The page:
WASHINGTON, Feb. 27 (Xinhua) -- Katrina Browne was floored when she learned she was the direct descendant of one of the biggest slave traders in perhaps the most shameful chapter of U.S. history.
The Philadelphia native is the seventh generation descendant of Mark Anthony DeWolf, whose family business sailed ships from Bristol, Rhode Island in the 1700s and 1800s to Africa, bringing back more than 10,000 African men, women and children to the New World in a lucrative enterprise.
"I had a double shock," Browne said of the day she found out through a letter that her grandmother, the family historian, had sent to relatives.
"The first shock was 'Oh my God, I'm descended from slave traders,'" she said. The second was that she realized she had already known, although family lore had trivialized and even romanticized the issue, describing her forebears as "pirates" or " scallywags."
"I would say I felt like fainting. It was a very visceral reaction," she said. "In a sense, you could compare it to discovering that you were descended from an officer in Nazi Germany."
Browne's distress would later drive her to make a documentary film, entitled "Traces of the Trade: A Story of the Deep North," which uncovers the family's past and traces one of the most common slave trading routes used two centuries ago. The 2008 film, shot in the U.S., Ghana and Cuba, has been shown at the Sundance film festival and elsewhere.
Browne also founded the Tracing Center on Histories and Legacies of Slavery, a non-profit dedicated to educating people about the history of slavery, complicity in slavery in the U.S., and the legacy of that history today.
The film and her work have particular significance this year, as 2013 marks the 150th anniversary of the Emancipation Proclamation, the law signed by former President Abraham Lincoln banning slavery in the U.S. That event is highlighted in the film Lincoln, for which Hollywood veteran Daniel Day-Lewis won the best actor prize in Sunday's Oscar awards.
"To be a captain on a slave ship is to be part of the worst brutality of it," Browne said, adding that there were varying degrees of violence used to keep enslaved Africans subdued. "The institution was fundamentally violent."
While slavery is often associated with the Southern U.S., the institution thrived in the North until it was outlawed in the early 1800s, and entire economies were wrapped up in the trade.
Indeed, shipbuilders built ships for slave trading voyages. Bread from bakers, vegetables from farmers and other supplies were needed for the voyage. Ropes, guns and other items had to be purchased from all over the state of Rhode Island, and many citizens would buy shares in slave ships in order to make a profit, according to Browne.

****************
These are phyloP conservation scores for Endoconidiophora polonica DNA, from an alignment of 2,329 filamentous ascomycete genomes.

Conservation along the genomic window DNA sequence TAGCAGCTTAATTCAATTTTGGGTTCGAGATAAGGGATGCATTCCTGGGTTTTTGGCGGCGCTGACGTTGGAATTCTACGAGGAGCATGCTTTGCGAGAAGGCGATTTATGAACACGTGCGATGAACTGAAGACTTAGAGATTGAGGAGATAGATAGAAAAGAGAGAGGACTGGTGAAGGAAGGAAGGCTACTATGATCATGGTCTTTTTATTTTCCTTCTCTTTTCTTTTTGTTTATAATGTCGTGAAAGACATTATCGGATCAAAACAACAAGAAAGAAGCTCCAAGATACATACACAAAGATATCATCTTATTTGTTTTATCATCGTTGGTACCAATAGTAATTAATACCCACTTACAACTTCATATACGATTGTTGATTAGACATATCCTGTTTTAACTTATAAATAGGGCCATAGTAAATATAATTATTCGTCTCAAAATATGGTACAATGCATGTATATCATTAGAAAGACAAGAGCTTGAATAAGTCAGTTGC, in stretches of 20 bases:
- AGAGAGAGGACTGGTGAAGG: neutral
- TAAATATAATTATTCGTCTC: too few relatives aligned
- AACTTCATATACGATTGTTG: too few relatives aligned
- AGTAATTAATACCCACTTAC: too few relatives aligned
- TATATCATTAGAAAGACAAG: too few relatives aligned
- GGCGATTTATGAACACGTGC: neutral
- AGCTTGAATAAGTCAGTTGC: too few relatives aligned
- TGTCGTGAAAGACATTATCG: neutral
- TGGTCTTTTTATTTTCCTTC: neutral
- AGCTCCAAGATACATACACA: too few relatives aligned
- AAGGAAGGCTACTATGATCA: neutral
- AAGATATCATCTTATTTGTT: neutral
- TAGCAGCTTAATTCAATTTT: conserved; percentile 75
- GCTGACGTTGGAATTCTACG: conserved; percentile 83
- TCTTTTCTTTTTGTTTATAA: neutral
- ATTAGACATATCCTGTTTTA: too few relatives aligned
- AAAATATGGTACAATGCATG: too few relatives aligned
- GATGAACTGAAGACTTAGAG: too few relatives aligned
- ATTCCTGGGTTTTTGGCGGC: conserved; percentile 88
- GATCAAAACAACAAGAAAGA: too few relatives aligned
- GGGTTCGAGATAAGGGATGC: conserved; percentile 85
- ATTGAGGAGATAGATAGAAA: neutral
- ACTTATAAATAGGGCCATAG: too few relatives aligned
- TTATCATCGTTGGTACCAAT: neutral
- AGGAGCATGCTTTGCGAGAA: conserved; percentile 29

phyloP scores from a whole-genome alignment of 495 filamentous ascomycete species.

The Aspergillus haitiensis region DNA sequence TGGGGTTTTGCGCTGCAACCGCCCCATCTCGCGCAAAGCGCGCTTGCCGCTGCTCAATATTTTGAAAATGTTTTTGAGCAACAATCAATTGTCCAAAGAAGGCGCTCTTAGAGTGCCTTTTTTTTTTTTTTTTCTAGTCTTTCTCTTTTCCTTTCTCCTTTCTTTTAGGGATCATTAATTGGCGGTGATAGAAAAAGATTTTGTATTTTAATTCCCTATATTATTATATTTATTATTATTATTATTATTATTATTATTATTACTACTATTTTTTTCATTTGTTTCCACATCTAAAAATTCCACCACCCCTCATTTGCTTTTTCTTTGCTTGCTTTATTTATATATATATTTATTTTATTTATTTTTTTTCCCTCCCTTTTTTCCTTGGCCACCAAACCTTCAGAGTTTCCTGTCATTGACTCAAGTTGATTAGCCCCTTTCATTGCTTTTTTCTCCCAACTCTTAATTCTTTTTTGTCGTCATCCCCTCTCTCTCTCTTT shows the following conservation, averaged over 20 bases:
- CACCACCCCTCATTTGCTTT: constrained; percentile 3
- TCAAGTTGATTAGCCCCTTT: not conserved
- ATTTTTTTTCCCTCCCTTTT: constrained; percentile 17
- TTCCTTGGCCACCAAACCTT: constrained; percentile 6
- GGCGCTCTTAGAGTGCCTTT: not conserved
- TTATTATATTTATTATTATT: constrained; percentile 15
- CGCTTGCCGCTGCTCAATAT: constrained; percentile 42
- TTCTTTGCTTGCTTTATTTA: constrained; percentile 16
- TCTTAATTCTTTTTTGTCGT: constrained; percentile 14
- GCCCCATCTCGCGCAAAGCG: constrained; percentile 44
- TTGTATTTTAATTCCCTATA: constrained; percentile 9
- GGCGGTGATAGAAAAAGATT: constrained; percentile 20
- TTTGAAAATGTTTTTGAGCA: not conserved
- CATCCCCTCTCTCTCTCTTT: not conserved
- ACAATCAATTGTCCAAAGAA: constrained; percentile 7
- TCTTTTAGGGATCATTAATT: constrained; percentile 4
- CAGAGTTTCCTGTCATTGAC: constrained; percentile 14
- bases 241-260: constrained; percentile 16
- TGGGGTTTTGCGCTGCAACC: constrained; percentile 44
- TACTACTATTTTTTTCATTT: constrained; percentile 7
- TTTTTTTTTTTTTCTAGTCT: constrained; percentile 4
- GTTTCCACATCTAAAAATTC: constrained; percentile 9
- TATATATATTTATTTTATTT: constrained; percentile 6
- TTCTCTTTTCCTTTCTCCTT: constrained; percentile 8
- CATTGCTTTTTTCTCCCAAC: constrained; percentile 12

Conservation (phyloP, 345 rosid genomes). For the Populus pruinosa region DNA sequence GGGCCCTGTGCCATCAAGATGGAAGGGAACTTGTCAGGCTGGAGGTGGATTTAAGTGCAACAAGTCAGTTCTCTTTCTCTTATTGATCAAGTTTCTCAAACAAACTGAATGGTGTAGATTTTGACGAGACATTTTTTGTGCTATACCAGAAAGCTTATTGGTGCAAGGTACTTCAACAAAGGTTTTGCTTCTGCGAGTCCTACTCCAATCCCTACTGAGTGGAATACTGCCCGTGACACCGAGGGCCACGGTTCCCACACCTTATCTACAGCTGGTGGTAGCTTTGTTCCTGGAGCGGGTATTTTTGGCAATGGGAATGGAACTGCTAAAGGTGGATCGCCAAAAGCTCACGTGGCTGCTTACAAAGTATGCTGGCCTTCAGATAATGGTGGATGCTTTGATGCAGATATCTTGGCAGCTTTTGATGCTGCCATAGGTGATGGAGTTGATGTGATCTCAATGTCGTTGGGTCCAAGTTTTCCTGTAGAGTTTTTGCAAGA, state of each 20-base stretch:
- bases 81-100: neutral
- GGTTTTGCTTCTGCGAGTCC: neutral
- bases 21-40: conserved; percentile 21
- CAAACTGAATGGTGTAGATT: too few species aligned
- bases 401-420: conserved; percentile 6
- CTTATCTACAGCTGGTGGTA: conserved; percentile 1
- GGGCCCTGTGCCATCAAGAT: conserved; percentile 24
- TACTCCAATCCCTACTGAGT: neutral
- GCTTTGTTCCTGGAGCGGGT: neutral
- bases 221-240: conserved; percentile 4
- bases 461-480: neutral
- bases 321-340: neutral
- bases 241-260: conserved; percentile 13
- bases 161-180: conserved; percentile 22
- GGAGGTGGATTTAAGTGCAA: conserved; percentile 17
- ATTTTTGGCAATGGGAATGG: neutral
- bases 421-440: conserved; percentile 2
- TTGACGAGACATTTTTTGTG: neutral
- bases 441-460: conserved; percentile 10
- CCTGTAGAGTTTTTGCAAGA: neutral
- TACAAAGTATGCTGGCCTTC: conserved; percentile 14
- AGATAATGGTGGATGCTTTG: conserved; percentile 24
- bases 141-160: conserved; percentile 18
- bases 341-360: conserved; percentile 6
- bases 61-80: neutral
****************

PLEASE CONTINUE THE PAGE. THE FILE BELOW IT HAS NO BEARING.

It would have been difficult to find anyone not engaged in the slavery economy, she said, citing numerous records that have been preserved from the period.
"People don't realize there was slavery in the North for over 200 years. And when it existed it was more widespread in the population," she said. "More people in the North held enslaved Africans but usually they would own one or two people, as opposed to in the South, which had major plantations (with hundreds of enslaved Africans)."
Mark Anthony's son James DeWolf helped grow the family business. A member of the Rhode Island House of Representatives, he served as speaker of the House at one point and had also been a U.S. Senator. DeWolf became the wealthiest man in the state, if not the region, and by the end of his life was said to be the second richest man in the U.S.
James DeWolf Perry, executive director of the Tracing Center on Histories and Legacies of Slavery, said that no one in the family is trying to excuse DeWolf for his part in bringing enslaved Africans to the New World, adding that the family's ancestor, James DeWolf, was "responsible for widespread suffering and death. "
The DeWolfs continued to ply their trade even after it was outlawed in the North, as their connections to the administration of third U.S. President Thomas Jefferson ensured their illegal slave trading could continue to operate unchecked, Browne said.
Other forms of slavery also survived in the South well after the end of the Civil War and into the first decades of the 20th century. Black men were sometimes imprisoned on trumped-up charges and leased out to local landowners to toil in the fields or mines for no pay, experts said.
Even today, many black Americans are still feeling the economic impacts of slavery, with unemployment higher than average among the group and many blacks still living in de-facto segregated neighborhoods with less access to good education than those living in affluent suburbs, they said.
Others, however, note the increasing level at which African Americans have attained middle class success or beyond. The election of U.S. President Barack Obama, for whom many whites voted, shows the U.S. has come a long way, some observers note.
Noting that 2013 marks the 150th anniversary of the Emancipation Proclamation and the 50th anniversary of the March on Washington -- one of the biggest civil rights rallies in U.S. history -- Browne said, "It seems to me, this year, 2013, really begs the question 'where are we now?'"
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